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What a New Mama Needs

On my Navelgazing Midwife Facebook Page, my daughter Meghann, who is 27 weeks pregnant, asked:

"Do you have a list of supplies to have on hand after the baby is born? For me, not the baby."

Following are the fantastic answers.

  • Don't underestimate the number of nursing pads you will need!
  • Lots of pads ( breast and feminine), lanolin, La Leche League leader numbers, lactation consultant numbers, nursing tanks, comfy pjs, a battery powered, hand held fan (I got hot flashes so bad both times!), frozen meals for at least a week or reliable friends to bring food by, plenty of healthy quick grab snacks and fluids, a few close friends to stop by for brief visits toward the end of the week.
  • I think it's all pretty much covered here. All great ideas, and the one I'll put emphasis on is food and water for nursing - especially in the middle of the night. I had snacks and water stashed at every nursing spot around the house. You might also consider an iPod, radio, book, magazine etc too - I loved listening to NPR.
  • Witch hazel and a peri bottle! Wonderful!!!!!! When my milk came in I slept with cloth diapers tucked into my bras... looked crazy, but did the job.
  • I say, “Happily, I will be there with Meghann when she delivers and be her postpartum doula for at least a few weeks (go, Nana!), so the meals will be attended to... plus, she's already cooking and freezing (due 8/30).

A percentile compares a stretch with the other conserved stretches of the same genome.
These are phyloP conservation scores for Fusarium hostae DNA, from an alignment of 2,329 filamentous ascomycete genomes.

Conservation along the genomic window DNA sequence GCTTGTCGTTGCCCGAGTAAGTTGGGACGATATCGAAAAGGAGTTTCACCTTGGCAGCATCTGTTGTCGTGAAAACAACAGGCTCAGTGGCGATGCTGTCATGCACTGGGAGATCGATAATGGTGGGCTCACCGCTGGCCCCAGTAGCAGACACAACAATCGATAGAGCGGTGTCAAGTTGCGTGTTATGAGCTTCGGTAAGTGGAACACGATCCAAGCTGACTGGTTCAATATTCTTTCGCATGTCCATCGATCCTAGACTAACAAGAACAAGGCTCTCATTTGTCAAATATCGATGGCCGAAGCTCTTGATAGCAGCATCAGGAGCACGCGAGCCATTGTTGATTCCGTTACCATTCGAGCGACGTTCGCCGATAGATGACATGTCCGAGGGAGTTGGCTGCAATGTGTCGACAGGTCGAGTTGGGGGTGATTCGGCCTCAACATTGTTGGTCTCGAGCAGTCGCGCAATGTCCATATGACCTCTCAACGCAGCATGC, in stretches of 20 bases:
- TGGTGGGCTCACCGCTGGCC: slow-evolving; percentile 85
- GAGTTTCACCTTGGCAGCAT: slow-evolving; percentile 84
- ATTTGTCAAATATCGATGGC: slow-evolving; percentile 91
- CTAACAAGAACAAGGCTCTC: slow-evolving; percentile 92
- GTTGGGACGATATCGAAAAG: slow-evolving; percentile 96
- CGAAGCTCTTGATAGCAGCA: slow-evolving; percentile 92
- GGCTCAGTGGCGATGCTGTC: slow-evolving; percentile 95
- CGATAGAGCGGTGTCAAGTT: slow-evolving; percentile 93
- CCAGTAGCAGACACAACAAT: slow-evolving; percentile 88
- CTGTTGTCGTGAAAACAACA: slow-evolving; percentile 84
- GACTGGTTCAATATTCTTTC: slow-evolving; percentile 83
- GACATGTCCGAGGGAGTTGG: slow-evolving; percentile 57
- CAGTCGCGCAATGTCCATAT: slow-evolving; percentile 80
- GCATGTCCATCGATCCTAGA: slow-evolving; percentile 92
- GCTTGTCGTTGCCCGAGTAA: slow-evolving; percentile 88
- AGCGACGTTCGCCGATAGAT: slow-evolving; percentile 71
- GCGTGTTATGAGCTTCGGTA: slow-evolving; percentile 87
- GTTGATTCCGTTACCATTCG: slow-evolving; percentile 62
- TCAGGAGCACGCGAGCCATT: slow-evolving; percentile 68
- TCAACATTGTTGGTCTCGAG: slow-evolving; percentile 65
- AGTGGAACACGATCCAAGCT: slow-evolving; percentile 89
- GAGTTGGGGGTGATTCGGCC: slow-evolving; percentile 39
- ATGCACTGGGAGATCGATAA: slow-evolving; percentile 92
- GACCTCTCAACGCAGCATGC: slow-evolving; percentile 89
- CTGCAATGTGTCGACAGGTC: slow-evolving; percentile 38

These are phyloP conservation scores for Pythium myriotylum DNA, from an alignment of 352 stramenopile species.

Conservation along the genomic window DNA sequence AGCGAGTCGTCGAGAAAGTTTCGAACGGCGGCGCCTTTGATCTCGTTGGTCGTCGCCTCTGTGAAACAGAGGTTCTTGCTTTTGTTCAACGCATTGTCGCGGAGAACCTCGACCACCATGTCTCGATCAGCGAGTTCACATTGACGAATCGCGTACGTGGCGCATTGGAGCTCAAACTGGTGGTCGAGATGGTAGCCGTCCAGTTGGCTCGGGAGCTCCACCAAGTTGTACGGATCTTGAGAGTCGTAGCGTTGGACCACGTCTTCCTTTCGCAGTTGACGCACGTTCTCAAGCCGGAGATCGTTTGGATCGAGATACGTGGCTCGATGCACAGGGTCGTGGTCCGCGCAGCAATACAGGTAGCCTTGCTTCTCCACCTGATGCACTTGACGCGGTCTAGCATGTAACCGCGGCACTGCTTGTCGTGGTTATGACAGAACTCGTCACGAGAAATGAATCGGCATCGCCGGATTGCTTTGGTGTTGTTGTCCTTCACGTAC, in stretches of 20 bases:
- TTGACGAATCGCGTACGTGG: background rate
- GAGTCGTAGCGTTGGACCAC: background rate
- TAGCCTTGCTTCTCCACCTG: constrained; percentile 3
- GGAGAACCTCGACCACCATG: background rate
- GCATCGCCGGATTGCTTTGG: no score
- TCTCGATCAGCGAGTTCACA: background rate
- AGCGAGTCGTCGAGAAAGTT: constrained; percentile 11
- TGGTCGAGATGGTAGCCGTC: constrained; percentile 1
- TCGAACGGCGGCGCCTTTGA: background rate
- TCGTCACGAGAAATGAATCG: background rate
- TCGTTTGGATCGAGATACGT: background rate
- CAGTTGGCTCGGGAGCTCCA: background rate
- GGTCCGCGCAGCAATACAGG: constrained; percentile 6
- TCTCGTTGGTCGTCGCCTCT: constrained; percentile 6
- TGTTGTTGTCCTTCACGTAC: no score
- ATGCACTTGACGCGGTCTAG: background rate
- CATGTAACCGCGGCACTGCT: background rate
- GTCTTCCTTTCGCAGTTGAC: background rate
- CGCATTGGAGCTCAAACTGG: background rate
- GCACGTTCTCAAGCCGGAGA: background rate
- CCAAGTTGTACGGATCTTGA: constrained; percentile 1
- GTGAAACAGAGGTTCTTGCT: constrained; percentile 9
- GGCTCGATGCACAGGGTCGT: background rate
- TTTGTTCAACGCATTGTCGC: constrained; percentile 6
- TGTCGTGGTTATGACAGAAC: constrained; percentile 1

I sent her the sitz bath herbs that will go on the frozen pads. I may have already given her mesh panties, but if not, I think I have some.

    One of the best pieces of advice is the nursing tank-tops. They are the best! Easy as all get out and can be discreet if you want that benefit.
  • With clients, we've used the sitz bath herbs in the peri-bottles and that helps women heal nicely, too. Can make the ‘tea’ warm or cool by what water you add to it.

    I'm also a HUGE proponent of the Healing Nipple Compound (I have the generic version and will post that separately) so discourage the use of lanolin. My preference, I know. And there is a place for each. I'm praying that with a full-time mom/former LLL there she can avoid the major issues too many women experience.
  • Regarding breast pads, I highly discourage the disposable ones, the cotton ones are so much better for your breasts; the environment gets second place on that count.